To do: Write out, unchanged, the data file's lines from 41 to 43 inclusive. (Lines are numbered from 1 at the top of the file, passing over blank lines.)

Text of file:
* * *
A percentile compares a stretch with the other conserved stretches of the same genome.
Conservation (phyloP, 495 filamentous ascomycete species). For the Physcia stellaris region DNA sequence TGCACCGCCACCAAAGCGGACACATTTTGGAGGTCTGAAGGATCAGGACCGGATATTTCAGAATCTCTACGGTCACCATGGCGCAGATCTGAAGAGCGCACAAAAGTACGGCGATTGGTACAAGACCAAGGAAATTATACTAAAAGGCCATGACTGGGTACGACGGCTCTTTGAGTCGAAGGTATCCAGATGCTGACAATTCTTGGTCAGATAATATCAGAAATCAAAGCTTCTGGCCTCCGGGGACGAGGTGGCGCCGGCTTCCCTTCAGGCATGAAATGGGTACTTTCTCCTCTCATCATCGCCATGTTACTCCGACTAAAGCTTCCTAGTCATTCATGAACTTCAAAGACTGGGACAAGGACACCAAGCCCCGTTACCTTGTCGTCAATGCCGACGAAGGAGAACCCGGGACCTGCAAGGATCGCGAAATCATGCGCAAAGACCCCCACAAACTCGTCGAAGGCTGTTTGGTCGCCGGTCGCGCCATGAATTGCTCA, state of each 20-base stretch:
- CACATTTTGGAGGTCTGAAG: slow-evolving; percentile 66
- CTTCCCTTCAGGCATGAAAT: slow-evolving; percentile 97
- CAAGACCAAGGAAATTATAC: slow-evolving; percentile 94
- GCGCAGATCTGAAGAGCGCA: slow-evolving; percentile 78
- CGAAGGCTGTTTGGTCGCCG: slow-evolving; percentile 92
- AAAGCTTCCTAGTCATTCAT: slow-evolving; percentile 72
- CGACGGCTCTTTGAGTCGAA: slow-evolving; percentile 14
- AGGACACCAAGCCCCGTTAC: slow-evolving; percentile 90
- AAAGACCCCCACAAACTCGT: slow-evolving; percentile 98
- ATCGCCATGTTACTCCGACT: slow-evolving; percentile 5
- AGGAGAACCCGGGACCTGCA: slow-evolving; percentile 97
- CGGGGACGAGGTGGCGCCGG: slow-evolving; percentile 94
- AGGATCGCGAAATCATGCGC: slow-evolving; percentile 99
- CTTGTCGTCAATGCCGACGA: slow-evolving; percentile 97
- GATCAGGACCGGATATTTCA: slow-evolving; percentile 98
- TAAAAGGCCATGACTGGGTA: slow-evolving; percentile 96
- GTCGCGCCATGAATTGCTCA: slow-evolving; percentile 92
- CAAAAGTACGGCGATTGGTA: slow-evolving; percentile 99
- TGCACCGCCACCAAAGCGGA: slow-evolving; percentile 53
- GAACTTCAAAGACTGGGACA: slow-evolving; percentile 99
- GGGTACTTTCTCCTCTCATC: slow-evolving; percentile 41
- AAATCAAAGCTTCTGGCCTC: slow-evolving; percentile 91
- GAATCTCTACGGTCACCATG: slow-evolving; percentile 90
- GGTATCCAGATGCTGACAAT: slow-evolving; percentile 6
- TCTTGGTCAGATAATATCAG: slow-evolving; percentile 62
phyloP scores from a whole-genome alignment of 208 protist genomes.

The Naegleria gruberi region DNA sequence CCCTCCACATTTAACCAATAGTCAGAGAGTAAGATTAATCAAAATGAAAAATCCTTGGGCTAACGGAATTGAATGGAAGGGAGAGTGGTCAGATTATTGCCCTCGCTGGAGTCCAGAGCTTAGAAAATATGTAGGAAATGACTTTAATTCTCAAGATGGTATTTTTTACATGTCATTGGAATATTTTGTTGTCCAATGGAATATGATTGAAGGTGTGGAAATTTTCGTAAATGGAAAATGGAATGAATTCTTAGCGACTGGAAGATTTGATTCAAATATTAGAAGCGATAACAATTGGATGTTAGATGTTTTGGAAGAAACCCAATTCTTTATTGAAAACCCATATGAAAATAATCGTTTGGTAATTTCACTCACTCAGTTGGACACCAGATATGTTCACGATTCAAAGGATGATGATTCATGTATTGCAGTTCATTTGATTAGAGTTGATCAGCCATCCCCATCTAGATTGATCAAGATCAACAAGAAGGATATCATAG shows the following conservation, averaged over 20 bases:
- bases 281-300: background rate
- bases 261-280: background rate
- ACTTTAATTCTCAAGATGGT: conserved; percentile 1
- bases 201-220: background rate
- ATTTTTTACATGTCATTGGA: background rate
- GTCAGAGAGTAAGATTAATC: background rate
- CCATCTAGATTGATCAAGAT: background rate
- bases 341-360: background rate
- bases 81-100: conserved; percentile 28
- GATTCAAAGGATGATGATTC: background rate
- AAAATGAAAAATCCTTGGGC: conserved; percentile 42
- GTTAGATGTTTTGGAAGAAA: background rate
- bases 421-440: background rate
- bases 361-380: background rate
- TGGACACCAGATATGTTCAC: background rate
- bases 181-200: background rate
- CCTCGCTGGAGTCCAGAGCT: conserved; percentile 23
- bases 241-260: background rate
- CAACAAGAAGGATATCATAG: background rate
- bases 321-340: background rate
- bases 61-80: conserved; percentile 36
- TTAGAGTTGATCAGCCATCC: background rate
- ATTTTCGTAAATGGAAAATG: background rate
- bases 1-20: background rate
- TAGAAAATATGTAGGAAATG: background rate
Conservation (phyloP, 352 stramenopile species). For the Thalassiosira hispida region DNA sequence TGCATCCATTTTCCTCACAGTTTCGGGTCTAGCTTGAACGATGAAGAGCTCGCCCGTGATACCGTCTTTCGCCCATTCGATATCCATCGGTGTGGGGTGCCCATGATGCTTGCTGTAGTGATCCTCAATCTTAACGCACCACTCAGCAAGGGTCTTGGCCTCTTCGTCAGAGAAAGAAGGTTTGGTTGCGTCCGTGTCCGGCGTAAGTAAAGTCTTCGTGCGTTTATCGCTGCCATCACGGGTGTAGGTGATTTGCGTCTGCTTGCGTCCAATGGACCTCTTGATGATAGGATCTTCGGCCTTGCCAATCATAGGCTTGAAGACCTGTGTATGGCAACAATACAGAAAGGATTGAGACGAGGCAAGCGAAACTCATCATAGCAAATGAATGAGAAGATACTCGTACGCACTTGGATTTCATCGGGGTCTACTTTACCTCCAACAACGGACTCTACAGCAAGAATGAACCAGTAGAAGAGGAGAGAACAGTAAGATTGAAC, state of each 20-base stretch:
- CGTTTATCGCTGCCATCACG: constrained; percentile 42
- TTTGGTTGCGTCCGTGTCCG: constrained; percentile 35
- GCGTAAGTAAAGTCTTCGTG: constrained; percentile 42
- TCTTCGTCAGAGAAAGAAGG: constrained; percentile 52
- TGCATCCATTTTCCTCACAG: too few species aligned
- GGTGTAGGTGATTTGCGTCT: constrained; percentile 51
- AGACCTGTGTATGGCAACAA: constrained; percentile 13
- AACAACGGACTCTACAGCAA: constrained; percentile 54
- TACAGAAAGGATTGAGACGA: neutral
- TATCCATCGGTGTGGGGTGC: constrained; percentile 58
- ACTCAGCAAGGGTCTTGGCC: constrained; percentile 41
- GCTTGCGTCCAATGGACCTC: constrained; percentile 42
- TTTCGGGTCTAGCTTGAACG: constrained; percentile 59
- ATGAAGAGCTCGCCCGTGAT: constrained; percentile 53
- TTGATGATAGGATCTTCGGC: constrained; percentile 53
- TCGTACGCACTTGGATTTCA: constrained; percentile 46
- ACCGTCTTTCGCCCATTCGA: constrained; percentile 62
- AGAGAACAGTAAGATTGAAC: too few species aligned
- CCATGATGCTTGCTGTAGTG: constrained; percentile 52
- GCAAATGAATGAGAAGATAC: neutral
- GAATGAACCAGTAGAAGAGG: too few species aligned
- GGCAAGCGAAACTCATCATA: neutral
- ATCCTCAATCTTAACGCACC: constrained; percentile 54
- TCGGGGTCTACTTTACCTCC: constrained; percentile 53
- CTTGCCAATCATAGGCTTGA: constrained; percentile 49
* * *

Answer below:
- GTTAGATGTTTTGGAAGAAA: background rate
- bases 421-440: background rate
- bases 361-380: background rate